Despite these problems and incidents, in recent years growth has somewhat picked up, driven by the timber industry and a revival of both agricultural and mining sectors. The economy is also benefitting from the partially resumed sale of diamonds, which were found to be funding inter-religious armed groups and placed under an international embargo in 2013. Yet, the government has struggled to restore sales and has seen only a fraction of the revenues it once did, and roughly 70% of the population still live below the poverty line. The war in Ukraine has only brought more pain: the World Food Program has already warned that due to the sharp increase in the price of staple products such as rice, wheat flour and vegetable oil the country is currently facing unprecedented levels of food insecurity.

South Sudan

South Sudan is the newest nation in the world. It was born on July 9, 2011, six years after the agreement that ended the conflict with Sudan, Africa's longest-running civil war. However, violence has continued to ravage this land-locked state of roughly 11 million. Formed by the 10 southern-most territories of Sudan and home to around 60 indigenous ethnic groups, a new conflict broke out in 2013 when president Salva Kiir accused his former deputy, rebel leader Riek Machar, of staging a coup. As a result, it is estimated that as many as 400,000 people were killed in clashes and nearly 4 million have been internally displaced or fled to neighboring countries.

South Sudan could be a very rich nation—it represents instead a textbook example of the resource curse paradigm, which exemplifies the paradox of nations whose resource abundance fosters, rather than progress, inequality, social and political divisions, corruption, lack of economic diversity. In the meantime, outside the oil sector, the majority of the population is employed in traditional agriculture, although violence—along with alternating droughts and floods— often prevents farmers from planting or harvesting crops.

Will the people of South Sudan ever have a real shot at living more prosperous lives? After signing a ceasefire and a power-sharing agreement in 2018, government and opposition parties formed a unity cabinet led by president Kiir and Machar as first vice president. The accord has proved fragile and largely ineffective when it comes to improving living standards and bringing a highly divided society together. Recently, the United States has also withdrawn from peace process monitoring systems in the country due to the failure to meet reform milestones, including drafting a permanent constitution.


The small landlocked country of Burundi, scarred by Hutu-Tutsi ethnic conflict and civil war, has the rather unenviable distinction of topping the world's poverty ranking. With about 90% of its nearly 12 million citizens relying on subsistence agriculture (and the overwhelming majority of them living in extreme poverty) food scarcity is a major concern: the level of food insecurity is almost twice as high as the average for sub-Saharan African countries. Furthermore, access to water and sanitation remains very low, and less than 5% of the population has electricity. All these problems, needless to say, have only been exacerbated by the pandemic and the war in Ukraine.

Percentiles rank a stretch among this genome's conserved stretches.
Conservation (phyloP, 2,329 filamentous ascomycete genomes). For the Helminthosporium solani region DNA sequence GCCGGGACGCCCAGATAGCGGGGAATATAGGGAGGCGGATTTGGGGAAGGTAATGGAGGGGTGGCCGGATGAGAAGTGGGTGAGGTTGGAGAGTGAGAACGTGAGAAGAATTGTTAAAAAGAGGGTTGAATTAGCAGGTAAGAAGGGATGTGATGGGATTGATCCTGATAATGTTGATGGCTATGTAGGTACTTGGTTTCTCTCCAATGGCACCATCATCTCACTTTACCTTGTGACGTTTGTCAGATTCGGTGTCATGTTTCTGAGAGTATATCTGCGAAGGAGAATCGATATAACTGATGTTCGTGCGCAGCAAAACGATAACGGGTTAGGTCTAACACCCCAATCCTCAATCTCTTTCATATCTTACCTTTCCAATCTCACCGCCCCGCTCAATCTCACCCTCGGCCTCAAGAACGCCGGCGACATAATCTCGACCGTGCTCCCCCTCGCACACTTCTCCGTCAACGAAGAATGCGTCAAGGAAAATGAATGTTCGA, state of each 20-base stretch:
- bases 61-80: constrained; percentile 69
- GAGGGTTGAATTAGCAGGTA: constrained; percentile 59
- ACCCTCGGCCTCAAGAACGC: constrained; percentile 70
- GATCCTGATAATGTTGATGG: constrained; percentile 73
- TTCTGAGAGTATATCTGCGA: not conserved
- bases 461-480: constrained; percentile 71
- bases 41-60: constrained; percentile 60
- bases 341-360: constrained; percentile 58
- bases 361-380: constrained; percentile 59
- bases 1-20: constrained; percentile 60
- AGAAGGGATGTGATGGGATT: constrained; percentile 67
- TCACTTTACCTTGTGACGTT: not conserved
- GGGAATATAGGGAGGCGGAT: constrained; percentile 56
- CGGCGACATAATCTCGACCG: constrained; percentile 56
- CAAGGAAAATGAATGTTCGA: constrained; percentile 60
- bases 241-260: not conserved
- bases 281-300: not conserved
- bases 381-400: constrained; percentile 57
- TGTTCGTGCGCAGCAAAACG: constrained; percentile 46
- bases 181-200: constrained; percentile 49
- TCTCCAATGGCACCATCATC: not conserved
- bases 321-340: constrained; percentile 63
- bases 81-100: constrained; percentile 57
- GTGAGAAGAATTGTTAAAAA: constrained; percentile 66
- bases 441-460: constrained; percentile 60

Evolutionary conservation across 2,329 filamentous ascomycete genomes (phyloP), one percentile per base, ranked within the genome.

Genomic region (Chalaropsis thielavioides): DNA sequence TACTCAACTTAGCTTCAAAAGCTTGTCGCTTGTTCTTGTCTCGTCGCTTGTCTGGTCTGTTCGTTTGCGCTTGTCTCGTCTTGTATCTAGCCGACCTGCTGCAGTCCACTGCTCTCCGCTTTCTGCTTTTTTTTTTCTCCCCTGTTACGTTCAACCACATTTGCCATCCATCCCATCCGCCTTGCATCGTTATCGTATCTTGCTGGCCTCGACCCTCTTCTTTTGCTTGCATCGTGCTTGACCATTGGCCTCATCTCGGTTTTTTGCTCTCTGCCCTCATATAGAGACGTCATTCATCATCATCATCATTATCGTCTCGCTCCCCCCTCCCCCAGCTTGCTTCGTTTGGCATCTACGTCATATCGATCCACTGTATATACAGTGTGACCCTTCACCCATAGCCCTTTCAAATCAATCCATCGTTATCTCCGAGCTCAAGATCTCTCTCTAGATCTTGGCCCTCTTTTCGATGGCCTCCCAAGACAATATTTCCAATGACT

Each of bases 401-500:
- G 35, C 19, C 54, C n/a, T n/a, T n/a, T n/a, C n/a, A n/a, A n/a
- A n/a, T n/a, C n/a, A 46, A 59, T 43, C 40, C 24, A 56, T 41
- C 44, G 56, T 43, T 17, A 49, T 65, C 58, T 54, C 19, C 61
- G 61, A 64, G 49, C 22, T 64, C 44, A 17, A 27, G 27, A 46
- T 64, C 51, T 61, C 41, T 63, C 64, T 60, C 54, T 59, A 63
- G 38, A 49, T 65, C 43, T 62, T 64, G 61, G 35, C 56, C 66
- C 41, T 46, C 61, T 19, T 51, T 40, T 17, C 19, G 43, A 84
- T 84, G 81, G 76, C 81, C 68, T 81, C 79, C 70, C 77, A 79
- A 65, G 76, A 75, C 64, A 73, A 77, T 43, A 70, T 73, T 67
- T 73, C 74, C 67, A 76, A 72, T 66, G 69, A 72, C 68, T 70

How have things come to this, despite the civil war formally ending 15 years ago? Lack of infrastructure, endemic corruption, security concerns: the ingredients leading to extreme poverty are often the usual suspects. Pierre Nkurunziza, the charismatic former Hutu rebel turned president in 2005, had initially managed to unite the country behind him and to start rebuilding the economy. In 2015, however, the announcement that he would run for a third term—which according to the opposition was in violation of the constitution—reignited old disputes. A failed coup attempt followed, hundreds of people died in clashes and tens of thousands were displaced internally or abroad.

Nkurunziza died in the summer of 2020 at age 55—the official cause of death was cardiac arrest, although several local news outlets reported that is death was Covid-19-related. Evariste Ndayishimiye, an ex-general who was handpicked by Nkurunziza to succeed him at the end of his mandate, was sworn in days later. So far his record has been mixed. While, like his predecessor, he has initially downplayed the severity of the virus and reports of human rights violations continue to emerge from the country, he made an effort to relaunch the economy and repair diplomatic relationships with his African neighbors and especially the West. His efforts paid off: both the US and the European Union have recently lifted the financial sanctions put in place following the 2015’s political crisis, and resumed aid to Burundi. Could this be a turning point for the poorest nation in the world? This data came from world poverty care in relation to united nations.

Content created and supplied by: Wycombe254 (via Opera News )